One of Austin’s biggest bands teams up with one of the city’s most distinctive charity organizations this fall, when Shinyribs plays the annual Swan Songs Serenade on Oct. 17 at Riverbend Centre for the Arts.
The event is a fundraiser for Swan Songs, an Austin nonprofit that arranges musical performances for those who are in end-of-life situations. The Serenade, the charity’s major annual fundraiser, includes a seated dinner plus live and silent auctions. Tickets, $150, go on sale Sept. 1 via the Swan Songs website.
Shinyribs, the eight-piece swamp-pop-soul revue featuring former Gourds co-leader Kevin Russell, has become one of Austin’s top-drawing local bands in recent years. The group taped an episode of “Austin City Limits” last fall and also has a show at the Paramount Theater coming up on Sept. 21.
More about Swan Songs’ mission, from the press release announcing this year’s Serenade show:
“Swan Songs brings comfort, joy, and a respite from illness through music to families during an emotional and difficult time by organizing personalized concerts for individuals who are terminally ill or nearing the end of life. The organization’s core program is the fulfillment of musical last wishes. Recipients may request a certain style of music or a specific musician to perform for them and their loved ones in a very intimate concert setting. The concerts are 30-40 minutes in length, are typically unplugged and provide an opportunity for a gathering with a focus on the music instead of the illness. There is no charge to the patient or family for this service. Swan Songs recognizes that the talent and expertise of the participating musicians are an invaluable part of their success and, therefore, musicians are offered an honorarium for their time. In this way, Swan Songs fulfills its secondary mission – to support the health of the Austin area music community.”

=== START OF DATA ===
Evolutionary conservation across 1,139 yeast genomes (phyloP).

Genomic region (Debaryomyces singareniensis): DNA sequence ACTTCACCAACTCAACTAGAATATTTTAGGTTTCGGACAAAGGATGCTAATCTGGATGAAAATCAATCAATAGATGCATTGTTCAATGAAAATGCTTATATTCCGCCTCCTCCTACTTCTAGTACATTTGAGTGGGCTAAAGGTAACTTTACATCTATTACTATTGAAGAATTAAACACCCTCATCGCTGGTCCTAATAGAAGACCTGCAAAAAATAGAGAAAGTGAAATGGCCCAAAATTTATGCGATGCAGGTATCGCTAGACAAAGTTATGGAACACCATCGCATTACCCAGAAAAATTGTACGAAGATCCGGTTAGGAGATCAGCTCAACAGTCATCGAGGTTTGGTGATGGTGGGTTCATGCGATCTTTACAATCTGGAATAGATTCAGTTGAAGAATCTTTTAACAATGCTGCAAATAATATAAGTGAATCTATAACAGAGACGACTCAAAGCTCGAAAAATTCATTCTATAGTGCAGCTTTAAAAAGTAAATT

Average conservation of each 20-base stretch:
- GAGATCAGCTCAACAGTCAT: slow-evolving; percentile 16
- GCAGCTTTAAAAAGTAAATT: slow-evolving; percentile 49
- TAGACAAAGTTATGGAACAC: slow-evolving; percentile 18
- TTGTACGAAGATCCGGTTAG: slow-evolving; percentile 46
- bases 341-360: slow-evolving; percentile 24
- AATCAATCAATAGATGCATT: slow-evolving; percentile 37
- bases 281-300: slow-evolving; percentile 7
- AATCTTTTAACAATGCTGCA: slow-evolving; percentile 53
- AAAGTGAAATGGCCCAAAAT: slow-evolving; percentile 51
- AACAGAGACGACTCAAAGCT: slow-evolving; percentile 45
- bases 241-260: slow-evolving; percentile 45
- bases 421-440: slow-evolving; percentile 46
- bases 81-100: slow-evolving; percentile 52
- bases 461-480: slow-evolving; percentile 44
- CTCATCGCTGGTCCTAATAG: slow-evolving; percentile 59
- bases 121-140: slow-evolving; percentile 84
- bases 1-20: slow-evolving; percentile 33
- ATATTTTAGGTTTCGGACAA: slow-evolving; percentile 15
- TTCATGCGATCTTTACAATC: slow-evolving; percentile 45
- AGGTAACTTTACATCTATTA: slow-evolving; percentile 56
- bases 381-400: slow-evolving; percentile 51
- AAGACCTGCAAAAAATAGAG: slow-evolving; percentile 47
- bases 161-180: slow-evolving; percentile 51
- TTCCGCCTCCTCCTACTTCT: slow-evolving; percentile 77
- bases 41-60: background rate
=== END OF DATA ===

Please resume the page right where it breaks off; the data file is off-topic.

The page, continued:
Music and family-friendly fun at Austin’s birthday bash, plus a benefit for a local guitar slinger and more.
OUR TOP PICKS
Friday-Saturday: Ian Moore’s 50th birthday celebration at Antone’s. A native Austinite who moved to the Northwest two decades ago, Moore has made a point to keep strong ties with his hometown. So it’s no surprise that he’s returning to mark a major-milestone birthday at the blues club that helped shape his musical identity as a youth. Moore’s own music has tended more toward rock than blues, especially his new EP “Toronto,” a six-song blast of energy and exuberance that highlights his guitar playing. Local blues guitar mainstay Eric Tessmer opens both nights. $20-$22. 9 p.m. 305 E. Fifth St. antonesnightclub.com. — P.B.